Last week’s Musing was about the “burglar step.” This week, I’ve been thinking about steps in general. I suppose that’s a step in the right direction.

Not too long ago, some wag came up with the bright idea that I would need to take 10,000 steps a day (about five miles) to become my best self. I have two bones to pick with that assessment: why 10,000, and what, pray tell, is “my best self?” Do I have another?

A scratch of research suggests that the Fitbit Company came up with the 10,000 steps-a-day idea. Of course, they did. They reasoned that if they could successfully promote the idea of 10,000 steps per day, then people would have to buy something that could count all those steps. In other words, the good folk at Fitbit invented a compelling need for a product they had just built. I bet P.T. Barnum—the most successful promoter in the history of promotion—would have loved Fitbit! But then if you stop to think about it, maybe it was just as well that Fitbit turned stepping into counting. What a less-than-wonderful-world this would be if everyone walked around counting their steps all day instead of constantly looking at their cell phones! Come to think of it, maybe we’d be better off counting our steps because there sure isn’t much conversation in the coffee shop these days.

But hold on. I scratched a little more and It turns out there’s another theory about the 10,000 steps per day goal. Just after the Tokyo Olympics in 1964, a Japanese clock maker, hoping to capitalize on the fitness craze that was sweeping his nation, came up with a pedometer with a name that when written in Japanese characters resembled a walking man. It also translated as a “10,000 steps meter,” thereby creating a new norm for walking. If that is indeed the case, then maybe Fitbit is off the hook. They just picked up where that Japanese clock-maker left off.

But there’s still that pesky issue of me becoming my “best self.” Once upon a time, I was feeling pretty good about myself until someone suggested there was a better version of me out there, one rooted in the 10,000 steps per day routine. Now, if I don’t meet my daily step goal, I feel guilty and ashamed—hardly attributes of anyone’s better self. Here’s how that plays out in my world: the other day, it was getting late, I was sleepy, and it was pelting rain. I had just over 9,500 steps logged; what to do? Go for a walk around the block? I mulled it over for a few minutes and, thankfully my better self prevailed. I went upstairs and climbed into bed. I could be my better self the following day.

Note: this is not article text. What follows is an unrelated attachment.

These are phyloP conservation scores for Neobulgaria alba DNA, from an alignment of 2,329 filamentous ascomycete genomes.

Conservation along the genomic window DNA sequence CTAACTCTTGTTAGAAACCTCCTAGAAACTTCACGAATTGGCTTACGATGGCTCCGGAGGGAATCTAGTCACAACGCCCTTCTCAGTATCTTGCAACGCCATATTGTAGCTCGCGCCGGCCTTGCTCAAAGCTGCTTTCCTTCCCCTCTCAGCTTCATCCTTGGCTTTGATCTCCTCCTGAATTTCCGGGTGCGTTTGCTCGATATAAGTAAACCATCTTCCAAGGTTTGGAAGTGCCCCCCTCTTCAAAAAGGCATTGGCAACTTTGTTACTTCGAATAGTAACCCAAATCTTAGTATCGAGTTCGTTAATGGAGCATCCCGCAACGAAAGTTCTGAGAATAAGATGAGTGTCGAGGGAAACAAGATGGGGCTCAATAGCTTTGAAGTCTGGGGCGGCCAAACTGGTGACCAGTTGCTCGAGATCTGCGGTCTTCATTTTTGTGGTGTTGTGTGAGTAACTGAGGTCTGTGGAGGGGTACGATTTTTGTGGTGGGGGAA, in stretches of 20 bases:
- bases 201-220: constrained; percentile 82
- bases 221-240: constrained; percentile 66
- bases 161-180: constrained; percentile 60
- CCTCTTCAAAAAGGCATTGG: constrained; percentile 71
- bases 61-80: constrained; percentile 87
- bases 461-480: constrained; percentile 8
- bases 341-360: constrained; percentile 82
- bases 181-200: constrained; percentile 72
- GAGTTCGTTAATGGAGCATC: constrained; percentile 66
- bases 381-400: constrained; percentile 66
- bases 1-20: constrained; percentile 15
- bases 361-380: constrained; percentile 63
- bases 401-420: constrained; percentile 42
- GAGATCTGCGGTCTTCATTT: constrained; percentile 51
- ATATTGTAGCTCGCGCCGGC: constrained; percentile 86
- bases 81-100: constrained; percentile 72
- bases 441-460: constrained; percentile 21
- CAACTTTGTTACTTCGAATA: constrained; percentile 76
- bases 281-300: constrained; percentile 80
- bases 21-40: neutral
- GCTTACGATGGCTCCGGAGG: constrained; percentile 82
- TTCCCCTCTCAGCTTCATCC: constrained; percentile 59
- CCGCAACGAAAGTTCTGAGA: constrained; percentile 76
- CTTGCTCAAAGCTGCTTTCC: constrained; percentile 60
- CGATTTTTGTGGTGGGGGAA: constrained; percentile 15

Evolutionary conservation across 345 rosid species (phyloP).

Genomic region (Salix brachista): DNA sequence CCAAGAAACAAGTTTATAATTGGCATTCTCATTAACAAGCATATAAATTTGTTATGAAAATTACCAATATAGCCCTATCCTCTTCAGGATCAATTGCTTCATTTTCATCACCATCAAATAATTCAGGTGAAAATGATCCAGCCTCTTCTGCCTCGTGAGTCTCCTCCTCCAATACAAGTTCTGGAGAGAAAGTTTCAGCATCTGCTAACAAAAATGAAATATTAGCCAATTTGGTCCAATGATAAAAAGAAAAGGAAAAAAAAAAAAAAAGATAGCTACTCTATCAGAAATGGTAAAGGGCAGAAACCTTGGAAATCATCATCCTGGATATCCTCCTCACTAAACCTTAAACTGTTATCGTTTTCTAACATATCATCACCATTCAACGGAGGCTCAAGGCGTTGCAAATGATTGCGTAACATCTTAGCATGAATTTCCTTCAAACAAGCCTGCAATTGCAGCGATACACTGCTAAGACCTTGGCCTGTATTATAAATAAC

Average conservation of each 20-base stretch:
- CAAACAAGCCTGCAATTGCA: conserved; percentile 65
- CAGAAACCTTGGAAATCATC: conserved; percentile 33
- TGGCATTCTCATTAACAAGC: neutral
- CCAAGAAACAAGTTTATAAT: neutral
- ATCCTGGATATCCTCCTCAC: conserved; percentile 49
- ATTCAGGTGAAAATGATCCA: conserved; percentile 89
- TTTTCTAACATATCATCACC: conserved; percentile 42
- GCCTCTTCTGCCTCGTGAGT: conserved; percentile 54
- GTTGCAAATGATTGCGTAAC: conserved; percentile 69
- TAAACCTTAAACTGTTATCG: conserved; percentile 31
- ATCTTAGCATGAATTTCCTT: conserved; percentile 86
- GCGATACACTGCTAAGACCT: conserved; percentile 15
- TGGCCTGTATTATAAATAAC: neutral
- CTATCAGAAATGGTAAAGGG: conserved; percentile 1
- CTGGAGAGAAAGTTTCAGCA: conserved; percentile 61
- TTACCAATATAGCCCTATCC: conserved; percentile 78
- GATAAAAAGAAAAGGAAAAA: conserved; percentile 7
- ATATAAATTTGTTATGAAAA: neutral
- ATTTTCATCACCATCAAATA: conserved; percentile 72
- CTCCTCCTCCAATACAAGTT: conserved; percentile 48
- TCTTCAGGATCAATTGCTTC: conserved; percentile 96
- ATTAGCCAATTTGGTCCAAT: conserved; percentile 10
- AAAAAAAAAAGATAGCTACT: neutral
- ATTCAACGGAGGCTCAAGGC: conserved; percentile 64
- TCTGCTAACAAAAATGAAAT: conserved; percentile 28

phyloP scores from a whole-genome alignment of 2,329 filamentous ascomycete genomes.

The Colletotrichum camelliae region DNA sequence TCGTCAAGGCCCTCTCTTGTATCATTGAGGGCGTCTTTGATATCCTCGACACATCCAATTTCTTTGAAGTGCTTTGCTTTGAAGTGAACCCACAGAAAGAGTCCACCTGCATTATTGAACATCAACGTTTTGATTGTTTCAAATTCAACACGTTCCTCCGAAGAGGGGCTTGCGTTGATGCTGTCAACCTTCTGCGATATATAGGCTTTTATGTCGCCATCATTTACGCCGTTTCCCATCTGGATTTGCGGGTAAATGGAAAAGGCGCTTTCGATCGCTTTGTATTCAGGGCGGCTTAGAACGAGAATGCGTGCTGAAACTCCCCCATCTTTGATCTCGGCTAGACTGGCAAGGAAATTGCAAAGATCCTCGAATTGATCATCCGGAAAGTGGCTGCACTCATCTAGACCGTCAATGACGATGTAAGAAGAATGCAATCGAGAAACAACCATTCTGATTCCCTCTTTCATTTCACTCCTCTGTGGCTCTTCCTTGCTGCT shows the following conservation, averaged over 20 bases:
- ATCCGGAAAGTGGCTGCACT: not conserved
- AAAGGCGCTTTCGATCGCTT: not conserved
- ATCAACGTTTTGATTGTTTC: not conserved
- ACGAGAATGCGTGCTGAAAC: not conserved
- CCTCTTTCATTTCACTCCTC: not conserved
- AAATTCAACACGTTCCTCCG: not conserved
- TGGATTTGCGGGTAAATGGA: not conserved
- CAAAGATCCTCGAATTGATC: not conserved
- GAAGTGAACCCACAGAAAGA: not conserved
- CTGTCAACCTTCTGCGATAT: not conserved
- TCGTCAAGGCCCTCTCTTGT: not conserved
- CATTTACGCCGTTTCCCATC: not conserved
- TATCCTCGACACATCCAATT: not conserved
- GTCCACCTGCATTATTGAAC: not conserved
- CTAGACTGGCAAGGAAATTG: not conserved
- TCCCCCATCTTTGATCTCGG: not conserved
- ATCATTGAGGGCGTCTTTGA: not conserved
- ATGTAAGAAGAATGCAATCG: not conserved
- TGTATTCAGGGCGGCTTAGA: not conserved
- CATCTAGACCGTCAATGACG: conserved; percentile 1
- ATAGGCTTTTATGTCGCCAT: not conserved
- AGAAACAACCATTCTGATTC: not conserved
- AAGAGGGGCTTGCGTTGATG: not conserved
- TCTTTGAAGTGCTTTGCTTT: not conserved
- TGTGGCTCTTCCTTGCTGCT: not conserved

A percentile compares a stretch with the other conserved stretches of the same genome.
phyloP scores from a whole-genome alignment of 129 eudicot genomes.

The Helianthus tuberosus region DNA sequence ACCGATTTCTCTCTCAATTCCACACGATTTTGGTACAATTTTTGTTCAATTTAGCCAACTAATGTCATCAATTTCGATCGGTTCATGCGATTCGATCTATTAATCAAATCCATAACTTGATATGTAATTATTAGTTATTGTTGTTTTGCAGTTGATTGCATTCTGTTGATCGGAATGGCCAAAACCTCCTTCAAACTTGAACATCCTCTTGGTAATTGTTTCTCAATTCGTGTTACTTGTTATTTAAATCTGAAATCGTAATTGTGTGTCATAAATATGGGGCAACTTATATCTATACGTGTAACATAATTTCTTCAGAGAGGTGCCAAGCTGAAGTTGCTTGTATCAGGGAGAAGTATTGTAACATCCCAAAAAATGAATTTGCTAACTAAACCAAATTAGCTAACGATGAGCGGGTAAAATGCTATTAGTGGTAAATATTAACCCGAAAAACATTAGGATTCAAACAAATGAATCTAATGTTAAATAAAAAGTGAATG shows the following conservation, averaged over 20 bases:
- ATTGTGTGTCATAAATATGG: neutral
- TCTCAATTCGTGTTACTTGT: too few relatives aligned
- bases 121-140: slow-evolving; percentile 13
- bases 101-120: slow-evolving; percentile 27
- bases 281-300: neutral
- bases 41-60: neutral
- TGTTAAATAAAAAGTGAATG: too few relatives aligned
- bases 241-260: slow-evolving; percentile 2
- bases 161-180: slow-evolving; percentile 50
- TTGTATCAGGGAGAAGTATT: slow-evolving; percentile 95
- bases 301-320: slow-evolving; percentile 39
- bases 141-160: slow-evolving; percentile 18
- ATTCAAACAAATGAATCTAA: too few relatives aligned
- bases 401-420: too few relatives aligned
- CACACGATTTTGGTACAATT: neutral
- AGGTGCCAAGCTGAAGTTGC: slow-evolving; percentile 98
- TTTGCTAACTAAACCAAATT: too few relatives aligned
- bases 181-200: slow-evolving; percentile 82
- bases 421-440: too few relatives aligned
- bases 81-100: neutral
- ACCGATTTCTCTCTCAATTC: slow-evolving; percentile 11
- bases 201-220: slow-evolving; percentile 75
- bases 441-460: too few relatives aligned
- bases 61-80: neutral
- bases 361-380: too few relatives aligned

These cold winter days make meeting my daily step goal a real challenge. Oh sure, I joined the Y, but walking in circles on the track makes 10,000 steps seem a lot farther than they are when I walk them with my friends on a warm, sunny day on the golf course. Maybe that’s the trick: friends to share my steps with. Genius!

Fear not, steppers; there’s hope. A recent study found that women in their 70s who managed to walk an average of 4400 steps a day reduced their risk of premature death by about 40%, compared to women who averaged only 2700 steps a day. The risk was further reduced if the women in the study walked 5000 or 6000 steps a day. But then this happened: women who walked more than 7500 steps a day showed no additional health benefit; they had maxed out! As in all things, too much a good thing might just be nothing at all!

That’s it for now. I have to walk across the street to the wine and cheese shop. That’s exactly 132 steps, door-to-door, round-trip. I should know: I count them almost every day.

I’ll be right back.

Jamie Kirkpatrick is a writer and photographer who lives in Chestertown. His work has appeared in the Washington Post, the Baltimore Sun, the Philadelphia Inquirer, the Pittsburgh Post-Gazette, the Washington College Alumni Magazine, and American Cowboy Magazine.Two collections of his essays (“Musing Right Along” and “I’ll Be Right Back”) are available on Amazon.

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